‘Dilbert’ creator Scott Adams: Outrage mostly from white people

FLE – Scott Adams, creator of the comic strip Dilbert, poses for a portrait with the Dilbert character in his studio in Dublin, Calif., Oct. 26, 2006. Several prominent media publishers across the U.S. are dropping the Dilbert comic strip after Adams, its creator, described people who are Black as members of “a racist hate group” during an online video show. (AP Photo/Marcio Jose Sanchez, File)

(NewsNation) — Scott Adams, the creator of the ‘Dilbert’ comic strip, says he was intentionally trying to create controversy when he called Black Americans a “hate group,” arguing people took his words out of context and that the outrage is coming mostly from white people.

“It’s almost entirely white people that canceled me,” Adams said Monday on “CUOMO.” “Black America is actually completely fine, both conservative and liberal, if they see the context. … Black people are contacting me and saying, ‘Come over to the barbecue, let’s talk,’ and all these things.”

Adams came under fire after making the remarks during a Feb. 22 episode of his YouTube show, in which he urged white people to get away from Black people.

Responding to the criticism, he said the comments were merely hyperbole that were taken out of context.

“I intentionally courted controversy. I was trying to attract attention so that I could have a productive argument,” Adams said.

Variety reported that the comments were made in response to a Rasmussen poll that said 26% of Black respondents disagreed with the statement “It’s OK to be white,” while another 21% of Black people surveyed said they were unsure. The remaining 53% of Black respondents agreed with the statement.

“I don’t think it makes any sense as a white citizen of America to try to help Black citizens anymore. It doesn’t make sense,” Adams said on his YouTube show. “There’s no longer a rational impulse.”

The Anti-Defamation League has denounced the phrase “It’s OK to be white” as a “hate slogan.”

Newspapers across the country dropped the comic strip from publication after Adams’ comment. He claims that he was the latest subject of cancel culture and that his main source of income would now be lost.

But he called the situation a “weirdly good experience.”

“If global cancellation is my price for free speech, it was worth it,” Adams said. “I’m probably the only white man in America who has free speech today because I can say whatever the hell I want and I can’t get further canceled.”

He refused to apologize for the comments because “I offended people so that they would be drawn to the solution.”

Instead, he offered a “reframe” to allow people to get out of what he called a “mental trap” of a worsening racial divide in America.

“We’ve literally monetized racism so that everybody can be a little bit madder at each other,” Adams said. “If you monetize racial divide, you’re only going to get more of it.”

Faulting the “energy” he put into his comments, Adams said he can understand why people came to the conclusion that he literally meant what he was saying. He disavowed racism — “always have, always will,” he said — but went on to offer “context” about other “racist” things that he approves of.

“For example, historically Black colleges. Feels a little racist, totally approve,” Adams said. “Black History Month? Feels a little bit racist to some people, totally approve. Black people should get their own month; makes perfect sense in light of American history.”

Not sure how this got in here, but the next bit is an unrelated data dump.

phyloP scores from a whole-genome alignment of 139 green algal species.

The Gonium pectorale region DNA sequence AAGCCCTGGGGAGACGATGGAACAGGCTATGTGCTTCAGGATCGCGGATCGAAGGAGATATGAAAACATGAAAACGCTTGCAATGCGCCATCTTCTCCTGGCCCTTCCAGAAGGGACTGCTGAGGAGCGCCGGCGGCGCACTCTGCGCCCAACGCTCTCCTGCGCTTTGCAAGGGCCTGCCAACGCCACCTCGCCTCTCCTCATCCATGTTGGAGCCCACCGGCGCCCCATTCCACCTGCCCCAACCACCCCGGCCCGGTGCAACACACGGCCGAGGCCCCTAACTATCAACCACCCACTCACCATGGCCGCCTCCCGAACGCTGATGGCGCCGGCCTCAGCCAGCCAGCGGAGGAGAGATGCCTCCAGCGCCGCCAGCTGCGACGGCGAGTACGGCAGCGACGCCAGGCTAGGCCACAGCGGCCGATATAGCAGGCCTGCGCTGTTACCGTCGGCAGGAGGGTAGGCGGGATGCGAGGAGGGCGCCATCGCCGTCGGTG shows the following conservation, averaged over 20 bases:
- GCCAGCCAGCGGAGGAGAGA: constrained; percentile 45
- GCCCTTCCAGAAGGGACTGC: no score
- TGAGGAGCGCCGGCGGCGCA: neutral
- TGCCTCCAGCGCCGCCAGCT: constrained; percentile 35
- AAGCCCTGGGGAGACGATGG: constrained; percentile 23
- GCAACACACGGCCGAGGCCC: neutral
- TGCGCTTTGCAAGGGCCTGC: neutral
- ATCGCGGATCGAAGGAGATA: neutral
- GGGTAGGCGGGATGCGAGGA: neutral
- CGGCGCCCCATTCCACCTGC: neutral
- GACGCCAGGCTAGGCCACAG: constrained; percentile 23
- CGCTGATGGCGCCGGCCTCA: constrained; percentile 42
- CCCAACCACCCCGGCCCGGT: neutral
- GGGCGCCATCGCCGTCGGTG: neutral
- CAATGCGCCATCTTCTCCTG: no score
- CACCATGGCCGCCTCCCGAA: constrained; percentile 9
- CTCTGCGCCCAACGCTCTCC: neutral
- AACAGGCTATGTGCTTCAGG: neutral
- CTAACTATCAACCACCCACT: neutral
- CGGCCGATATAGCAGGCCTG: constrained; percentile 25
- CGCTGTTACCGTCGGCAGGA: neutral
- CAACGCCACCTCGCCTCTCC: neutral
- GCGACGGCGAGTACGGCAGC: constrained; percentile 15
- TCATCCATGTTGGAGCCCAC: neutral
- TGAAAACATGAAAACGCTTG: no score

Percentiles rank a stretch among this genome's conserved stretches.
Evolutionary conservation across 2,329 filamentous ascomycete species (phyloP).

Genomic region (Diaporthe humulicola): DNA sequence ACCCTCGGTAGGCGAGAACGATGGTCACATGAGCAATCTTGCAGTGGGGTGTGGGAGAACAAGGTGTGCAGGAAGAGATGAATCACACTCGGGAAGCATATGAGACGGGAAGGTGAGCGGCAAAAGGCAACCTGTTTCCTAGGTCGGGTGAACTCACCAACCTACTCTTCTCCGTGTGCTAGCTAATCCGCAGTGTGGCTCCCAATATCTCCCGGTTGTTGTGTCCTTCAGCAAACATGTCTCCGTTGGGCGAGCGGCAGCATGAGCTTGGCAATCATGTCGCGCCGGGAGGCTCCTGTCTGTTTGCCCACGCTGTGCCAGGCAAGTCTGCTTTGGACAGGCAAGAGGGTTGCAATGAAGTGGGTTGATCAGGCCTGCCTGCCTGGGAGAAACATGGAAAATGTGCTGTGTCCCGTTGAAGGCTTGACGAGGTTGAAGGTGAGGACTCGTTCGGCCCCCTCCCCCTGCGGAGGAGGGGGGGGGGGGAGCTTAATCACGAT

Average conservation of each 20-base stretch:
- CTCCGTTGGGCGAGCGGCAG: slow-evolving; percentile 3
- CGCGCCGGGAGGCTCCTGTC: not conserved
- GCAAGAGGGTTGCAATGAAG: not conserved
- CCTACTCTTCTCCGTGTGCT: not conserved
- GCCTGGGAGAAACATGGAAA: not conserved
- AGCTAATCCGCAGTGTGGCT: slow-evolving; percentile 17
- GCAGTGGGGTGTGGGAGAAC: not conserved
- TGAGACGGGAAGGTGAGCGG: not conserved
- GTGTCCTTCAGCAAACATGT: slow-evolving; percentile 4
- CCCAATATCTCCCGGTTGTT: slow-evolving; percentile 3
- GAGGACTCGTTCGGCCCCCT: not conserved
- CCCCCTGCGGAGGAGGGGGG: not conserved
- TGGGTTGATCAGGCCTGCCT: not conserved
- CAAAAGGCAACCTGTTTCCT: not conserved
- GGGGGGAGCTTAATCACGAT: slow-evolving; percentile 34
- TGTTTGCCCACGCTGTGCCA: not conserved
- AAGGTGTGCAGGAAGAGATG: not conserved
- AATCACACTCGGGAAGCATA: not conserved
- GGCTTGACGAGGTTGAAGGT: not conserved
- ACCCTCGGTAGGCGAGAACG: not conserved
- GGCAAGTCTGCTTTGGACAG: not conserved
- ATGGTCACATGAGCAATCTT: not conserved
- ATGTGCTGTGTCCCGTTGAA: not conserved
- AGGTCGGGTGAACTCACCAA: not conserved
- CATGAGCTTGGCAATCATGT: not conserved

During a segment of the show where viewers call in, a Black teacher in Missouri who said she was a longtime fan of the “Dilbert” comic strip said she was hurt by the comments. She asked Adams how she’s supposed to explain this kind of rhetoric to her students.

Adams suggested she tell them to stop looking backward and start looking forward.

“Tell your students that they have a perfect path to success as long as they get good grades,” he said. “I’m assuming you’re a good teacher and you have a good enough school that they can get a good education, and if they employ strategy, and don’t look backwards, just strategy, they’ll do great. Now, there’ll still be way too much systemic racism, but you’ll be able to just slice through it like it didn’t exist.”

In responding to Adams’ explanation, Vanderbilt University professor Michael Eric Dyson said nothing he heard convinced him that Adams was indeed utilizing hyperbole.

“This is a rehash and a retread of the same kind of myopic, narcissistic self pre-occupation of so many white guys who think they are the biggest victims of racism in the country,” Dyson said. “White supremacy is white supremacy, however you dress it up and whatever cartoon name you give it.”

Mark Davis, a conservatives radio host, rejects Dyson’s argument that Adams is trying to dress up white supremacy, but he did criticize Adams’ approach to trying to address race relations.

“Welcome to America 2023, where there is no grace, there is no good will, there is no benefit of the doubt, so we need precision of language, rather than stunts like Scott (pulled),” Davis said. “I love Scott, I think the newspapers who canceled him are just virtue signaling, but he stepped into a bear that he should have known existed.”

At the end of the interview, host Chris Cuomo asked Adams if he would do it again.

“Would I do it again to get to this place? I have to tell you, I feel like I’m supposed to be here. It’s a weird feeling. Like I never felt bad about getting canceled, and I can’t explain that, except that I feel like I was supposed to be here,” he answered. “I feel like the race relations in the country are so broken that you just have to stir up some crap to get anybody’s attention and maybe convince them to look forward and maybe work together with people who have exactly the same goals.”

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